Keeping Things Secure From Cyber Attacks
19 September 2017
Siemens has announced an agreement with U.S.-based PAS Global, a global provider of industrial control system (ICS) cybersecurity solutions, to provide fleetwide, real-time monitoring for control systems.
The agreement will provide customers with the deep analytics required to identify and inventory proprietary assets and the visibility to detect and respond effectively to attacks across the operating environment, Siemens said.
Eddie Habibi, founder and CEO of PAS Global, said that the oil and gas and power industries are facing challenges in cybersecurity which are essentially a heritage of the last 40 years. “Companies have installed control systems that are highly proprietary, very complex, from multiple vendors and from different generations,” said Habibi. “The real challenge now is how do you to secure so very diverse operating systems and legacy pieces of equipment?”
According to Habibi, visibility is the key criteria in operational cybersecurity, with the need to assess and monitor all the installed field instrumentation used to gather information and enabling actions and network devices. “The biggest challenge we hear from customer is having visibility of all the devices in the plant,” he said. “It is impossible to secure assets without a clear picture. It would be not much different than securing your house without knowing how many windows and doors you have or where exactly they are located.”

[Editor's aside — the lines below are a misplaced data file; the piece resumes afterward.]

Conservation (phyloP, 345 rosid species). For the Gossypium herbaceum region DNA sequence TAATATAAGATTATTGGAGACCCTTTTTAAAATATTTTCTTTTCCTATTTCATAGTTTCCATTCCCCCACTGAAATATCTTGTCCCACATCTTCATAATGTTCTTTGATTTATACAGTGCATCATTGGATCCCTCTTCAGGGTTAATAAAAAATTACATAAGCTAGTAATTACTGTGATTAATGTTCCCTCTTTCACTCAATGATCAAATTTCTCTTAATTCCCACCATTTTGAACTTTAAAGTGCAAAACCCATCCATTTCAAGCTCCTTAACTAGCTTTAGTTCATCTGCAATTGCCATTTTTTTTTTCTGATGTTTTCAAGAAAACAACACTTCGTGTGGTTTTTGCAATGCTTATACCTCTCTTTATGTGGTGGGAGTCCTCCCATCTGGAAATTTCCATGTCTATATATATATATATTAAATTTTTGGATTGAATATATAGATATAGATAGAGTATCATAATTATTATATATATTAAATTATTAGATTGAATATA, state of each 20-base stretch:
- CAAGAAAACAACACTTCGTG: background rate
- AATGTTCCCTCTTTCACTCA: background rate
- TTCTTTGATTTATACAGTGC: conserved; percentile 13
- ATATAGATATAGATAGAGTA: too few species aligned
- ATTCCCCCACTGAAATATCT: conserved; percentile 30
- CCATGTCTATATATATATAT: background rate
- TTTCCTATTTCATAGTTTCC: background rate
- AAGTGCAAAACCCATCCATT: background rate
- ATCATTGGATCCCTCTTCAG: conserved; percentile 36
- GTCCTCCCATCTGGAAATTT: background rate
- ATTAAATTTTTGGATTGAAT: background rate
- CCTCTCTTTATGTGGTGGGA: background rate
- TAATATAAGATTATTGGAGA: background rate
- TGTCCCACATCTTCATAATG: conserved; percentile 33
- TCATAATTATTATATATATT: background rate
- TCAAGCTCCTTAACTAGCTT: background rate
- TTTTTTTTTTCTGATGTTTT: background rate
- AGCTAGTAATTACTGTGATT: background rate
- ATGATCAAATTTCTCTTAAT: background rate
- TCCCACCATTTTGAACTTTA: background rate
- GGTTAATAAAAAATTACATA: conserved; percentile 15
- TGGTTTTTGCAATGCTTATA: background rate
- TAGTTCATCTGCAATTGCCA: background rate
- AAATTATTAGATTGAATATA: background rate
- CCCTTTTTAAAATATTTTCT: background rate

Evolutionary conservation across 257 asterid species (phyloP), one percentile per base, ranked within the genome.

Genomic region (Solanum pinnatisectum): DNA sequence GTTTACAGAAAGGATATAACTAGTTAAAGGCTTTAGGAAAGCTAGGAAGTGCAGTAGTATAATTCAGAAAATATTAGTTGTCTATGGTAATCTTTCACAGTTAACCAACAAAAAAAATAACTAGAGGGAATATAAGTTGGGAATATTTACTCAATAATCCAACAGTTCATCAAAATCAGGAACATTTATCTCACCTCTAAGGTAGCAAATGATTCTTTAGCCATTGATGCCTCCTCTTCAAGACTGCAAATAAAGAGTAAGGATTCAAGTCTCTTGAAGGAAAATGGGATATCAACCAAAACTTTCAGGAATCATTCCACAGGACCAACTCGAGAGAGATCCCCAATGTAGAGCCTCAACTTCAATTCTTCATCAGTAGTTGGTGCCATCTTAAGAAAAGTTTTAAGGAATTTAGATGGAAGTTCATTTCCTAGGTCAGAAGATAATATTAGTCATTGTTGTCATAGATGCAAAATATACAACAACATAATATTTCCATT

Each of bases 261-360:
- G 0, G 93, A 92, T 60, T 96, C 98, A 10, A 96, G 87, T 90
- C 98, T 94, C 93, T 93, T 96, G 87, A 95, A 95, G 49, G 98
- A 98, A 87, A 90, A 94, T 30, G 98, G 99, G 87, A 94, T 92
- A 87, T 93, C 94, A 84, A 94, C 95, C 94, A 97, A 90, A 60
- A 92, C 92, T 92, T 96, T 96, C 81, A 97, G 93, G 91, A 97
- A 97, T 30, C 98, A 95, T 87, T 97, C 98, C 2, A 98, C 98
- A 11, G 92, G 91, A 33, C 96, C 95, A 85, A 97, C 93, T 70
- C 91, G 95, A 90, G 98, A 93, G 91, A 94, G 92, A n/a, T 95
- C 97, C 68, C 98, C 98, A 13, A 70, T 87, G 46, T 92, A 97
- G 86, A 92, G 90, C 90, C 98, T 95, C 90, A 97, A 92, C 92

The Siemens-PAS global strategic partnership is intended to bridge the visibility gap for distributed, legacy control assets to provide a comprehensive view into fleet security. Focused on gathering detailed configuration data down to the sensor, the Siemens-PAS partnership will enable customers to secure proprietary systems guarding against cyberattacks as well as unauthorized engineering changes, Siemens said.
Leo Simonovich, Siemens vice president for Global Cyber Security, said that Siemens has an inherent and holistic understanding of how to manage cyber risk in complex operating environments and will integrate PAS Global in its monitoring capabilities. “Pas Global is able to monitor control systems at fleet level, while Siemens has the know-how and industrial experience to provide unparalleled monitoring capabilities to its customers,” Simonovich said. “Siemens applies advanced analytics and integrates different data streams. We then take those into actionable intelligence which customers can use to make smart decisions of their operational risk.”
PAS Global said it has solved operational and security challenges for chemical, refining and power companies across the globe for more than two decades. Its Cyber Integritysolution provides foundational inventory management that covers all the major cyber assets found in plants today. The solution detects new or missing devices, aggregates configuration data at the asset level, baselines security-related data to monitor for change, and captures system interdependencies.
Siemens cited recent research conducted by Ponemon Institute on the state of cybersecurity in the U.S. oil and gas industry, which said the deployment of cybersecurity measures in the industry isn’t keeping pace with the growth of digitalization in oil and gas operations. Just 35% of survey respondents rated their organization’s operational technology cyber readiness as high. Sixty-eight percent of respondents said their organization experienced at least one cyber compromise, while 61% said their organization’s industrial control systems protection and security is not adequate.